The past decade has seen major advances in global public health, enabled by unprecedented levels of new financing, particularly for HIV services. This mobilization accelerated the scaling up of treatment and prevention interventions. Successes in scaling up and funding challenges have raised new questions. Policymakers, practitioners and communities want to know how programs that grew rapidly can be sustained and program achievements replicated in other settings. These questions take on increased urgency as programs and donors consider the transfer of large HIV programs to the public sector.
In October 2009, the Bill & Melinda Gates Foundation granted Dr. Rebecca Weintraub and the Global Health Delivery (GHD) Project support to study the relationship between scale, value and strategy for HIV prevention. This document summarizes GHD’s research and early findings presented to a group of 50 experts for their input on July 15, 2010 in Vienna, Austria and Boston. During the peer review session, GHD sought feedback and promoted knowledge exchange around programs, policies and investments focused on sustaining scaled HIV prevention programs. The meeting had three objectives:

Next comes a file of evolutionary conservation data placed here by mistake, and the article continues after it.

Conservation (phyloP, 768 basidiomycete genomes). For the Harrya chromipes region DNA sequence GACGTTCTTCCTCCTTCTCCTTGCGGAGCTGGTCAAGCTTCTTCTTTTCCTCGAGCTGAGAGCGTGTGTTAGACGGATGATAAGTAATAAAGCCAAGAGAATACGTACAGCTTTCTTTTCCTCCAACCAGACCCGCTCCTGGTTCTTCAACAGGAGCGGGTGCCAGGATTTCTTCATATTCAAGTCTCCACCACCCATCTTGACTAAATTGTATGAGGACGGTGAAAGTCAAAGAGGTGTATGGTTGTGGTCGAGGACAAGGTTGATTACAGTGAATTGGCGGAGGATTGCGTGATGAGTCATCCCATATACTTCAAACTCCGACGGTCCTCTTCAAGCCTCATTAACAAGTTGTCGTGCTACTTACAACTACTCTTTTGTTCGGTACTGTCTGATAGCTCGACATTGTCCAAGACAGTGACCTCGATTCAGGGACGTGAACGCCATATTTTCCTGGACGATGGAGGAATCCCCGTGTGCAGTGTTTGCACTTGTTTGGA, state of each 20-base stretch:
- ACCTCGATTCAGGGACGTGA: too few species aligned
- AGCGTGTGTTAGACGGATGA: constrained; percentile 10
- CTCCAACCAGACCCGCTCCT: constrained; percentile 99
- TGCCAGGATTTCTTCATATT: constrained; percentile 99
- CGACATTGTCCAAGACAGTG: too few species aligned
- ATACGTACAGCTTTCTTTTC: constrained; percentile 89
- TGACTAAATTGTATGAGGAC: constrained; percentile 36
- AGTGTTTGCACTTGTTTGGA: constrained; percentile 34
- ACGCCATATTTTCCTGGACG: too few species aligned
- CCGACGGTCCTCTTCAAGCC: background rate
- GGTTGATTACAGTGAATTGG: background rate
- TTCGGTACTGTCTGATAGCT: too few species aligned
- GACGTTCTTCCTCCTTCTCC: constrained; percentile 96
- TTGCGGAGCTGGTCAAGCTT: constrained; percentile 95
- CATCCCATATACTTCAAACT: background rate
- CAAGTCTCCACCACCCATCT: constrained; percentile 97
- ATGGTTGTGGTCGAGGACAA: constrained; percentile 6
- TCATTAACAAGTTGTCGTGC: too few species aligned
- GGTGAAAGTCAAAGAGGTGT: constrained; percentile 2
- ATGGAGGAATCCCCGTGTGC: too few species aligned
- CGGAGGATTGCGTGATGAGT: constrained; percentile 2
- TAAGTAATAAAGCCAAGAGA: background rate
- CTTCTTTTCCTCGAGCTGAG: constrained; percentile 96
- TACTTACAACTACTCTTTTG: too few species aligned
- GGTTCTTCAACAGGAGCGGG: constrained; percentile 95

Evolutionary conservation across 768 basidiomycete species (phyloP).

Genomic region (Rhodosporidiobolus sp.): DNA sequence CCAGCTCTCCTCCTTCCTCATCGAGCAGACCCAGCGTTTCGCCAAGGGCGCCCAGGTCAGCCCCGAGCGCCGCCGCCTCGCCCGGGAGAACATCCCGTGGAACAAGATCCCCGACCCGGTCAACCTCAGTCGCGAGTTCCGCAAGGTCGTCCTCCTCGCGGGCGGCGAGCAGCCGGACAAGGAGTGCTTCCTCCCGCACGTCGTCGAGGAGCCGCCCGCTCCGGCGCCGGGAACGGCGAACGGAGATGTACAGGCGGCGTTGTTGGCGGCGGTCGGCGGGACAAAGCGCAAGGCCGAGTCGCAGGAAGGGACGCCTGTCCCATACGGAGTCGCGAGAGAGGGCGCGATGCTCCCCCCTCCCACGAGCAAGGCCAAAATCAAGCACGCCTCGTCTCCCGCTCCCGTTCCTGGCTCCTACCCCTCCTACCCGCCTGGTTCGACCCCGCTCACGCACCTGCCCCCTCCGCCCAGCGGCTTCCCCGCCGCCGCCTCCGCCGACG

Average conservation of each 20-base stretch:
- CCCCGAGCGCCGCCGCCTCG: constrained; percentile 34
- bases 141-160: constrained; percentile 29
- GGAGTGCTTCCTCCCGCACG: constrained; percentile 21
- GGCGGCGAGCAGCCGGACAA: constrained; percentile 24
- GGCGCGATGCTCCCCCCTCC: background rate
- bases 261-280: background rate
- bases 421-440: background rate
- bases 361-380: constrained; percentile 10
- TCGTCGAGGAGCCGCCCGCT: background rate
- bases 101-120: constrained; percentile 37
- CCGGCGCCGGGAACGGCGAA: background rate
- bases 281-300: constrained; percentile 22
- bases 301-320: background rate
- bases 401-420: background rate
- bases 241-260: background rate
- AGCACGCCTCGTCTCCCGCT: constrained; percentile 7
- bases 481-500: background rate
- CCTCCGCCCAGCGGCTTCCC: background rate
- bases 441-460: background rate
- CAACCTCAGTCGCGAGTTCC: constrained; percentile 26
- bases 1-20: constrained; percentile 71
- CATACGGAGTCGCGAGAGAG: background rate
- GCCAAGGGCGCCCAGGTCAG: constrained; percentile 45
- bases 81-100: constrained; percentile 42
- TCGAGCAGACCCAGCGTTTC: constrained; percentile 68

- Test and refine strategic tools to guide delivery of large-scale HIV prevention programs.
- Generate a list of activities and capabilities enabling programs to sustain delivery at scale.
- Discuss how a strategic framework for sustaining delivery of HIV prevention at scale could inform decision making by global health leaders and researchers.